Despite her self-deification, MacLaine is at times less than delighted with her divinity. She reports being quite irritable on several occasions on the set of Out on a Limb, and expresses regret over some of her actions, such as when she flew into a rage because of a loss of sleep. She comments that she “didn’t pass that test very well.” At one point she even speaks disparagingly of being “too self-centered”! Another time she is disappointed in herself for not apologizing to someone. Walking down a Hollywood street she reflects that “I created everything I saw, heard, touched, smelled, tasted; everything I loved, hated, revered . . . I created everything I knew.” She then comments that “a chilling wave of loneliness rippled through” her which she thought could be the “numbing aloneness that preceded the recognition of one’s totally awesome power.” Could it rather indicate the bankruptcy of playing a role one can never adequately occupy? As a young woman who came out of the New Age movement recently told me, “I tried being God, and decided to give the job back to Him.”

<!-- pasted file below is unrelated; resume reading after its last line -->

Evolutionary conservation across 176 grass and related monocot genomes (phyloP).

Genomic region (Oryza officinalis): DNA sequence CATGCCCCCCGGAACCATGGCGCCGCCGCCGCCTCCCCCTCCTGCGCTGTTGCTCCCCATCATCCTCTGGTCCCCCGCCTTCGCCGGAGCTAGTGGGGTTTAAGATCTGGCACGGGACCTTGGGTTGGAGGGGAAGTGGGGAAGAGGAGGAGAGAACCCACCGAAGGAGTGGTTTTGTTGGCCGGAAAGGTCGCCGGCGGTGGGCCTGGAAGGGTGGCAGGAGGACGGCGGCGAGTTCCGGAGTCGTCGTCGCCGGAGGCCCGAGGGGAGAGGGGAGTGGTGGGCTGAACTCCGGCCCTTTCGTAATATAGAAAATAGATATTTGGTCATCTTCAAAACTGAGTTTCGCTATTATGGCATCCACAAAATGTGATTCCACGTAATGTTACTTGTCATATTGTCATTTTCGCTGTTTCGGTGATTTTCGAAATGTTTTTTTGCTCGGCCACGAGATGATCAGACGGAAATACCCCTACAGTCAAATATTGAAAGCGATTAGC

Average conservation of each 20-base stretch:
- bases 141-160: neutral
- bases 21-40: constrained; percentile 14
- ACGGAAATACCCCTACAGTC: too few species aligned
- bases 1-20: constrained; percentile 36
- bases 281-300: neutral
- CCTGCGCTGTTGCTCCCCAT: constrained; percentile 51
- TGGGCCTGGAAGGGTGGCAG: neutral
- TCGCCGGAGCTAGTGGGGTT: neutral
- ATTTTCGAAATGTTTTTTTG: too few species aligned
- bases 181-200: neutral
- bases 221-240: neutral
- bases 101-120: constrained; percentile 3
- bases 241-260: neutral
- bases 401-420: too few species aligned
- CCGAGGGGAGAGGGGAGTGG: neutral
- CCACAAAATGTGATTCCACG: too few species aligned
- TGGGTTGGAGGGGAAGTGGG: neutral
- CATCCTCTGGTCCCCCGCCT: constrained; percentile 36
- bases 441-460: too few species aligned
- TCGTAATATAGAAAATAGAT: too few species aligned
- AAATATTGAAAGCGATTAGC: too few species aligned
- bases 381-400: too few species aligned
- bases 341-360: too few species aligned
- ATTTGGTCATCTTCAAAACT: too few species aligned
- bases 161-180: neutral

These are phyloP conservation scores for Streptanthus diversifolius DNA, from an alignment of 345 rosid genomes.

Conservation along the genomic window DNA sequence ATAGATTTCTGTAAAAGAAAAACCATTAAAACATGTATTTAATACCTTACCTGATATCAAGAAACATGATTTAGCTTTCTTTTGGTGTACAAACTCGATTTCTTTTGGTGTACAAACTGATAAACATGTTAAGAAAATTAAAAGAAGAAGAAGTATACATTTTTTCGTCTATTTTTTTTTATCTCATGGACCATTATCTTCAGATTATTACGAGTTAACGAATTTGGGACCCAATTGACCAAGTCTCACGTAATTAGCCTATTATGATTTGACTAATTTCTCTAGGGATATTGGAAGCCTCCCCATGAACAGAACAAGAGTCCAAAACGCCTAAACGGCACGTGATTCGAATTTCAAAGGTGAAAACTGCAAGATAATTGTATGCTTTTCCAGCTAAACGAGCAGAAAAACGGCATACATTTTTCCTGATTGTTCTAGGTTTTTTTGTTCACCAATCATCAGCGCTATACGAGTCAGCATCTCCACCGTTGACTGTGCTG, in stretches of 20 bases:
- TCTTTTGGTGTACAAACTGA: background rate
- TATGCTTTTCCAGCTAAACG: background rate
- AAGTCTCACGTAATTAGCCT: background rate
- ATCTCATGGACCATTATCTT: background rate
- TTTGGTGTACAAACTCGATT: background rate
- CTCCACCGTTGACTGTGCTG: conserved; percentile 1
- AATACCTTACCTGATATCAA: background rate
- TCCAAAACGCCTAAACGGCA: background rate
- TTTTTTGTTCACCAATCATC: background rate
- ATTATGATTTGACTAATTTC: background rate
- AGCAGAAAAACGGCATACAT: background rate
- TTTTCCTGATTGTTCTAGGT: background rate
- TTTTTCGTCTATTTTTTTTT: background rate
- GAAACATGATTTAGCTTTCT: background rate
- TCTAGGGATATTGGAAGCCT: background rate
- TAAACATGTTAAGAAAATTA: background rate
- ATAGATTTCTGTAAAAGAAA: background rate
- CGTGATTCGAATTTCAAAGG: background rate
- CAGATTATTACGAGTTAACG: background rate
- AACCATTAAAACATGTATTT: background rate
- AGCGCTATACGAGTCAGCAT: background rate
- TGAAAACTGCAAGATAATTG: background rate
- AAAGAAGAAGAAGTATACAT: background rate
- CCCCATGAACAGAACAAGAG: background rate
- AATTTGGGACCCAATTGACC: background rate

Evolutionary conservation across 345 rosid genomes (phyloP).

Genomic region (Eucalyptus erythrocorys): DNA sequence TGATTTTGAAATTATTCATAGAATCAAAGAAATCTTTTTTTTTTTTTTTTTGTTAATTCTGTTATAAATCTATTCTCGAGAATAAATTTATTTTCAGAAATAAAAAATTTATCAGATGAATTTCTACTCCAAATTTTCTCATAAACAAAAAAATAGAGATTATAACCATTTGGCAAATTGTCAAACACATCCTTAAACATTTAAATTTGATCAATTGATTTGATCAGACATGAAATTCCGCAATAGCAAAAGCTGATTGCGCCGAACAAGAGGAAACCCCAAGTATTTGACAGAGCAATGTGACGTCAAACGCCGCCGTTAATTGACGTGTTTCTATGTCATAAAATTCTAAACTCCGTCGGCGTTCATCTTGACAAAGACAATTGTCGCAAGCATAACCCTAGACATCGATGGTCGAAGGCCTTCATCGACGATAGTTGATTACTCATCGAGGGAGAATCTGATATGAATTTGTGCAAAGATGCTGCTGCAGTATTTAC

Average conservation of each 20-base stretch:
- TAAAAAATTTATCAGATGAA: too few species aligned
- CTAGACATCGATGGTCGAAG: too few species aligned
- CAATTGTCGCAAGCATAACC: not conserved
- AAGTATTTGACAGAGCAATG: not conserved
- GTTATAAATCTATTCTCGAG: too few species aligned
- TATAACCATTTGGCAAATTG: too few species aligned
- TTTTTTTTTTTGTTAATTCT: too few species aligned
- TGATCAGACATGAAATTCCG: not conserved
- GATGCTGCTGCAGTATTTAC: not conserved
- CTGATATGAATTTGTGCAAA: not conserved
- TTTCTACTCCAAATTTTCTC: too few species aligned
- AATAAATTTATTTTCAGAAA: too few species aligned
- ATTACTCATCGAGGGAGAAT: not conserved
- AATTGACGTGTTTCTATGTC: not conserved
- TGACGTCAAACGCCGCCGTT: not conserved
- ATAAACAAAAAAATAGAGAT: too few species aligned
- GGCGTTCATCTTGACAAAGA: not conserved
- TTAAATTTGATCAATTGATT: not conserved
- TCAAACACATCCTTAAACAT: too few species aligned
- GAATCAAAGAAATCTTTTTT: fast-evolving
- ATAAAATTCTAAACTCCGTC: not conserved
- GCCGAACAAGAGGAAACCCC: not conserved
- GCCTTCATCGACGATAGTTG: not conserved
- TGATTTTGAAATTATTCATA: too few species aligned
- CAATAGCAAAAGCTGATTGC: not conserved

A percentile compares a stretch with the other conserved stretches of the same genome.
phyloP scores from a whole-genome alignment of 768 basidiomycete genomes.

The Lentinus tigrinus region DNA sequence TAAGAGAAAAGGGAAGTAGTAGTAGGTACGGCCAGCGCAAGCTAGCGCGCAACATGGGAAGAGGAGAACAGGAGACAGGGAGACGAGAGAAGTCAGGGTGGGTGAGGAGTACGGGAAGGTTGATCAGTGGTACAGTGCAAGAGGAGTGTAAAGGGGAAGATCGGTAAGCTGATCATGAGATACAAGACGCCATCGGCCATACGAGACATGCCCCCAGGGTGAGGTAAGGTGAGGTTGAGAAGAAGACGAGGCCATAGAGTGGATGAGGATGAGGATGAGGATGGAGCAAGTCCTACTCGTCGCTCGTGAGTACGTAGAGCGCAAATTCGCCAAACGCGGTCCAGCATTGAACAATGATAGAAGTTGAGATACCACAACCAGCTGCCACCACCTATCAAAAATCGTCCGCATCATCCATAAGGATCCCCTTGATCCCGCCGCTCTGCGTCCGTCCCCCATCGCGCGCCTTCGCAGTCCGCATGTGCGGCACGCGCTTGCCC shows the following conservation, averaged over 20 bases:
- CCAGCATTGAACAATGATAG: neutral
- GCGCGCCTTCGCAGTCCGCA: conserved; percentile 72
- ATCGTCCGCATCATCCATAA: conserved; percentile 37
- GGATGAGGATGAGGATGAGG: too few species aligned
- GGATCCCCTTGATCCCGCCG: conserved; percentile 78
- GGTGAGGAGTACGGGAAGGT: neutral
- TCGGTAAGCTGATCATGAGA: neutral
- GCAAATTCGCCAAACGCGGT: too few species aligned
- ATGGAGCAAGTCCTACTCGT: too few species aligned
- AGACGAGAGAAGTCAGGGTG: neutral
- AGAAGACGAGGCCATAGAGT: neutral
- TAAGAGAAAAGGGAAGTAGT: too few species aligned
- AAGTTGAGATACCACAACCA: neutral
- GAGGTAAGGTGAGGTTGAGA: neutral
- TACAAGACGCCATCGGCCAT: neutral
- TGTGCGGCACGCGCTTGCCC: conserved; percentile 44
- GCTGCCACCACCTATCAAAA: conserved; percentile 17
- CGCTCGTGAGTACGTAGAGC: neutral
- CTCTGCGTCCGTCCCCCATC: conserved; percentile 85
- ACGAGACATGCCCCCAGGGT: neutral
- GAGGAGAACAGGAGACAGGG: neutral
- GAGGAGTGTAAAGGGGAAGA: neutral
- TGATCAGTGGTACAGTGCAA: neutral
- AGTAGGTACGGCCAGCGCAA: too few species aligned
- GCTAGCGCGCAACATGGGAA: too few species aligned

In his classic work, Pensees, the Christian philosopher Blaise Pascal (1623-1662) exposed the heart of New Age folly: “It is in vain, O men, that you seek within yourselves the remedy for your ills. All your light can only reach the knowledge that not in yourselves will you find truth or good.” Bertrand Russell made a similar point when he said, “Every man would like to be God if it were possible; some few find it difficult to admit the impossibility.” Shirley is one of them.
Yet despite MacLaine’s selfism, she sits at the feet of a variety of channelers who supposedly serve as vehicles for other selves to speak. Shirley describes how the entities channeled by Kevin Ryerson and a Swiss channeler learned their lines and recited them on a camera for Out on a Limb. She claims the scenes were actual examples of channeling. We also find that she is now quite interested in Jach Pursel, channel for the entity “Lazaris,” who is billed as “the consummate friend.” (The entity Ramtha, channeled by J.Z. Knight, who figured prominently in Dancing in the Light, is not mentioned in this book, and no longer seems to be the entity of choice for MacLaine, possibly because his “macho” manner conflicts with Shirley’s newfound desire to be more feminine.)